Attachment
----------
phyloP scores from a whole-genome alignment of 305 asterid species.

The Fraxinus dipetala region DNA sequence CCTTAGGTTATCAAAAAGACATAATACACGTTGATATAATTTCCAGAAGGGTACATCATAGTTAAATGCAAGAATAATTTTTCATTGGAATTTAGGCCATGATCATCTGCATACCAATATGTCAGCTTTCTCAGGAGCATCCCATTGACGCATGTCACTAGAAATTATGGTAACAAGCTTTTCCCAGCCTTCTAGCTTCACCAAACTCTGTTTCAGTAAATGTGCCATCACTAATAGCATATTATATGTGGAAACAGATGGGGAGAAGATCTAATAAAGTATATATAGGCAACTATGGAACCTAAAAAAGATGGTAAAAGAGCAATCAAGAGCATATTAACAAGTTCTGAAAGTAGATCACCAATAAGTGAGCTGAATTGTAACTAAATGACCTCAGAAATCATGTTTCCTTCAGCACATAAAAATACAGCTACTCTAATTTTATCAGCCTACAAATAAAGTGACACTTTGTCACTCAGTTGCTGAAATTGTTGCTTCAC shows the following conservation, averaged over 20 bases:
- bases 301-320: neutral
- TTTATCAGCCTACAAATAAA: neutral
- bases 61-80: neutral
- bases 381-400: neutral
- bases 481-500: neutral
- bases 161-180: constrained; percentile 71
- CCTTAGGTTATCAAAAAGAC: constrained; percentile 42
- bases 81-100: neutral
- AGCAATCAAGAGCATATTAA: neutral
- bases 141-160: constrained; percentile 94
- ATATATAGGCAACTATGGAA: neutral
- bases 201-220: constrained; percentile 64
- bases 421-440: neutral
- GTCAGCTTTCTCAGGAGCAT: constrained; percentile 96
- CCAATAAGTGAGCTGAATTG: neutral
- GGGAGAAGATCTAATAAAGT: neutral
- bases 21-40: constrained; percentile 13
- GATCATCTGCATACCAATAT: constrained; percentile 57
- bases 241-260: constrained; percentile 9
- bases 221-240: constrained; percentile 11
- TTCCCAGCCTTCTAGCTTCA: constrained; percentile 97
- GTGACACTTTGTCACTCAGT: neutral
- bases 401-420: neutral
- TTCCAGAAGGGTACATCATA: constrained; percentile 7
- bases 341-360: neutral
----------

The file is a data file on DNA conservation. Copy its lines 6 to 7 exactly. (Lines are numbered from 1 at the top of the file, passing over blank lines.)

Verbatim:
- bases 381-400: neutral
- bases 481-500: neutral